Ion conductivity and the gating characteristics of tetrameric glutamate receptor ion channels are determined by their subunit composition. Competitive homo- and hetero-dimerization of their amino-terminal domains (ATDs) is a key step controlling assembly. Here we measured systematically the thermodynamic stabilities of homodimers and heterodimers of kainate and AMPA receptors using fluorescence-detected sedimentation velocity analytical ultracentrifugation. Measured affinities span many orders of magnitude, and complexes show large differences in kinetic stabilities. The association of kainate receptor ATD dimers is generally weaker than the association of AMPA receptor ATD dimers, but both show a general pattern of increased heterodimer stability as compared to the homodimers of their constituents, matching well physiologically observed receptor combinations. The free energy maps of AMPA and kainate receptor ATD dimers provide a framework for the interpretation of observed receptor subtype combinations and possible assembly pathways.
- Peter Schuck
The funders had no role in study design, data collection and interpretation, or the decision to submit the work for publication.
- Gary L Westbrook, Vollum Institute, United States
This is an open-access article, free of all copyright, and may be freely reproduced, distributed, transmitted, modified, built upon, or otherwise used by anyone for any lawful purpose. The work is made available under the Creative Commons CC0 public domain dedication.
We present a new approach for macromolecular structure determination from multiple particles in electron cryo-tomography (cryo-ET) data sets. Whereas existing subtomogram averaging approaches are based on 3D data models, we propose to optimise a regularised likelihood target that approximates a function of the 2D experimental images. In addition, analogous to Bayesian polishing and contrast transfer function (CTF) refinement in single-particle analysis, we describe approaches that exploit the increased signal-to-noise ratio in the averaged structure to optimise tilt series alignments, beam-induced motions of the particles throughout the tilt series acquisition, defoci of the individual particles, as well as higher-order optical aberrations of the microscope. Implementation of our approaches in the open-source software package RELION aims to facilitate their general use, in particular for those researchers who are already familiar with its single-particle analysis tools. We illustrate for three applications that our approaches allow structure determination from cryo-ET data to resolutions sufficient for de novo atomic modelling.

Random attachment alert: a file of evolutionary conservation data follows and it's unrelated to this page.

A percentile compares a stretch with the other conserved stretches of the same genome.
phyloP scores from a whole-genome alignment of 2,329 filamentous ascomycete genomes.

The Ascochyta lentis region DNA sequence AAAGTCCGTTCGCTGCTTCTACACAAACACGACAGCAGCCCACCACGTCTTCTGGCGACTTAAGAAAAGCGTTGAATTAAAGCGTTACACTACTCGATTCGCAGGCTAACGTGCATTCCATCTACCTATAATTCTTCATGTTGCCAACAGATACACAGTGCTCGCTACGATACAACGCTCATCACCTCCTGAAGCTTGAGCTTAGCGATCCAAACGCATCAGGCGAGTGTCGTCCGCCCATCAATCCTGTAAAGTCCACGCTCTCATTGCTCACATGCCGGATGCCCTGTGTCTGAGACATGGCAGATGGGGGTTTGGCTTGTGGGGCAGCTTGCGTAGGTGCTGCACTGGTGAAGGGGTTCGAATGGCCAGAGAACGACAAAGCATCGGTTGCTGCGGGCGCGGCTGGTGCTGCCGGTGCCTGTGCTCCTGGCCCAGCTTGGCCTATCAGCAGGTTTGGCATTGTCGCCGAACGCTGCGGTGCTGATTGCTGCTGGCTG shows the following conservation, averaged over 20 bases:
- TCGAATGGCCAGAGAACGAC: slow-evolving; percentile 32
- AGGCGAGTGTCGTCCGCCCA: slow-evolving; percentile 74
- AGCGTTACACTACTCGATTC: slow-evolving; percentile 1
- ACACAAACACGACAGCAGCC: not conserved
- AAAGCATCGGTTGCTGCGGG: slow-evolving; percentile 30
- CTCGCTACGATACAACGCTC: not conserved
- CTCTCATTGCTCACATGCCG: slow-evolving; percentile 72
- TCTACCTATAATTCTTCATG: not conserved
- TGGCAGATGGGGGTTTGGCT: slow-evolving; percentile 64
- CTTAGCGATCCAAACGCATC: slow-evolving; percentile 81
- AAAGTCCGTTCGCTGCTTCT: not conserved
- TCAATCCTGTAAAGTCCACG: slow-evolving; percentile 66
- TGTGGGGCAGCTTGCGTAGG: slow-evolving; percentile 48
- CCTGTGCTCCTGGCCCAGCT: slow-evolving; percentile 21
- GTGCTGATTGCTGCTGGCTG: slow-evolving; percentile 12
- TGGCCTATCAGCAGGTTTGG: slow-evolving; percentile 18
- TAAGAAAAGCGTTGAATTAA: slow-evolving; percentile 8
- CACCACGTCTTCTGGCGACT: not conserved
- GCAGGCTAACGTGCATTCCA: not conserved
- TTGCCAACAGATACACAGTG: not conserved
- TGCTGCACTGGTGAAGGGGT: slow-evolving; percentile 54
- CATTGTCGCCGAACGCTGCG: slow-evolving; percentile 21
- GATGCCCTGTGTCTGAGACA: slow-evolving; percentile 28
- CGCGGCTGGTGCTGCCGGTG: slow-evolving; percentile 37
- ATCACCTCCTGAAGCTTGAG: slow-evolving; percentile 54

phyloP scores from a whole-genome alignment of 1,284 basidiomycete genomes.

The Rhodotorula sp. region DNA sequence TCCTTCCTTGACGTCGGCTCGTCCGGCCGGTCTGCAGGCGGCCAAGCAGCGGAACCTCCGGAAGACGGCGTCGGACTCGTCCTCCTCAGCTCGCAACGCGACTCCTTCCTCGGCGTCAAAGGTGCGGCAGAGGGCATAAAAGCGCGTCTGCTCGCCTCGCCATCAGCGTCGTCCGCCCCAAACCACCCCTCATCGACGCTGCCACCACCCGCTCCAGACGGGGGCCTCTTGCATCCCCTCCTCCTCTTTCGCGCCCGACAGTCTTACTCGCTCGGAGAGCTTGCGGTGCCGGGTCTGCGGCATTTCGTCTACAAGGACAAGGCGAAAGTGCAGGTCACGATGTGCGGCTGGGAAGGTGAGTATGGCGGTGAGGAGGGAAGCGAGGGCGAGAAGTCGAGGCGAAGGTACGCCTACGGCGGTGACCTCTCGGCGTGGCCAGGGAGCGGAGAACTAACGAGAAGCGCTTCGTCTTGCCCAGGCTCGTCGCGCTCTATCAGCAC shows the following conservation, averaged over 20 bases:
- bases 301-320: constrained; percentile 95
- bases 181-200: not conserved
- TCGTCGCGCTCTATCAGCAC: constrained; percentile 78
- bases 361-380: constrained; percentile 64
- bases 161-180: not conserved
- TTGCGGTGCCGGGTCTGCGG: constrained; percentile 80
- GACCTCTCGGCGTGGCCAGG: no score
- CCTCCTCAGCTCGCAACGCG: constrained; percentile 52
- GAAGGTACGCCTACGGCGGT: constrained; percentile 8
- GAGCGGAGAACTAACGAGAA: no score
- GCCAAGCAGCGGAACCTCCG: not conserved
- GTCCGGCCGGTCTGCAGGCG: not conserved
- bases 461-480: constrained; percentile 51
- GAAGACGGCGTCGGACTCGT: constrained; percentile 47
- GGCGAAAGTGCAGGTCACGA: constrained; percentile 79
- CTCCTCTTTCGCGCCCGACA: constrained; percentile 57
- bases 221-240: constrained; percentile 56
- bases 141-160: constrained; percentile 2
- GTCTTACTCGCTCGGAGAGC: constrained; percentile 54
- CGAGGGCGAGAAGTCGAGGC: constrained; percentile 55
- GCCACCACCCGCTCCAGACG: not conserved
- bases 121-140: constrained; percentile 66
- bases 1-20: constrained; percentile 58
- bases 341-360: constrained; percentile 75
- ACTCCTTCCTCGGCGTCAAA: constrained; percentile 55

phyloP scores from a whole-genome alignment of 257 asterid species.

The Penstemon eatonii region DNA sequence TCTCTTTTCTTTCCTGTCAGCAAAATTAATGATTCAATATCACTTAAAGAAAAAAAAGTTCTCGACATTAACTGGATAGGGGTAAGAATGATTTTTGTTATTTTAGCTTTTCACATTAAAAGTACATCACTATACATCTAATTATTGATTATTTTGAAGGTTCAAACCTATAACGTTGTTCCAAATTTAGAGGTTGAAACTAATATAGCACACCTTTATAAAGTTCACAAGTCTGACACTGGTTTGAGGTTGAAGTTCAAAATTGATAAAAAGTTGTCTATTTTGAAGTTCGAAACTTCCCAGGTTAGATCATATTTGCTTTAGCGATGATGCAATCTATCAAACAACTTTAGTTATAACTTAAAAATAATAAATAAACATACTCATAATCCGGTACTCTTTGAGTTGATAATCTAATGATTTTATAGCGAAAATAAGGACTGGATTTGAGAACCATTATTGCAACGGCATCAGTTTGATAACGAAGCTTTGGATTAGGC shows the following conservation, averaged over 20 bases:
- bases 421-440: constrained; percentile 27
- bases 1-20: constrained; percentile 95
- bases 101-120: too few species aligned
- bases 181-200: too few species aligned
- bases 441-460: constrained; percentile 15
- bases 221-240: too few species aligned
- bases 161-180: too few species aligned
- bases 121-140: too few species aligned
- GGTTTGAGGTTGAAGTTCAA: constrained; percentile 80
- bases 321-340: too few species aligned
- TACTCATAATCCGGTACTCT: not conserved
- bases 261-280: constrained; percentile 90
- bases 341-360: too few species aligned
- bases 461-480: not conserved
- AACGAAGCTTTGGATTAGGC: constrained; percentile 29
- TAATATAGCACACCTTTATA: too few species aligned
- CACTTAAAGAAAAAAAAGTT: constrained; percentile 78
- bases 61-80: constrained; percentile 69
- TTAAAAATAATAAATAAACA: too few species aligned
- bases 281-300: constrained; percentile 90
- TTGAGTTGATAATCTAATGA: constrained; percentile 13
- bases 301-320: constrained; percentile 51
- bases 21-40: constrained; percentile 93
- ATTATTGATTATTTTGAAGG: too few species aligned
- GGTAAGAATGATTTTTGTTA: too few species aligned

Undruggability of RAS proteins has necessitated alternative strategies for the development of effective inhibitors. In this respect, phosphorylation has recently come into prominence as this reversible post-translational modification attenuates sensitivity of RAS towards RAF. As such, in this study, we set out to unveil the impact of phosphorylation on dynamics of HRASWT and aim to invoke similar behavior in HRASG12D mutant by means of small therapeutic molecules. To this end, we performed molecular dynamics (MD) simulations using phosphorylated HRAS and showed that phosphorylation of Y32 distorted Switch I, hence the RAS/RAF interface. Consequently, we targeted Switch I in HRASG12D by means of approved therapeutic molecules and showed that the ligands enabled detachment of Switch I from the nucleotide-binding pocket. Moreover, we demonstrated that displacement of Switch I from the nucleotide-binding pocket was energetically more favorable in the presence of the ligand. Importantly, we verified computational findings in vitro where HRASG12D/RAF interaction was prevented by the ligand in HEK293T cells that expressed HRASG12D mutant protein. Therefore, these findings suggest that targeting Switch I, hence making Y32 accessible might open up new avenues in future drug discovery strategies that target mutant RAS proteins.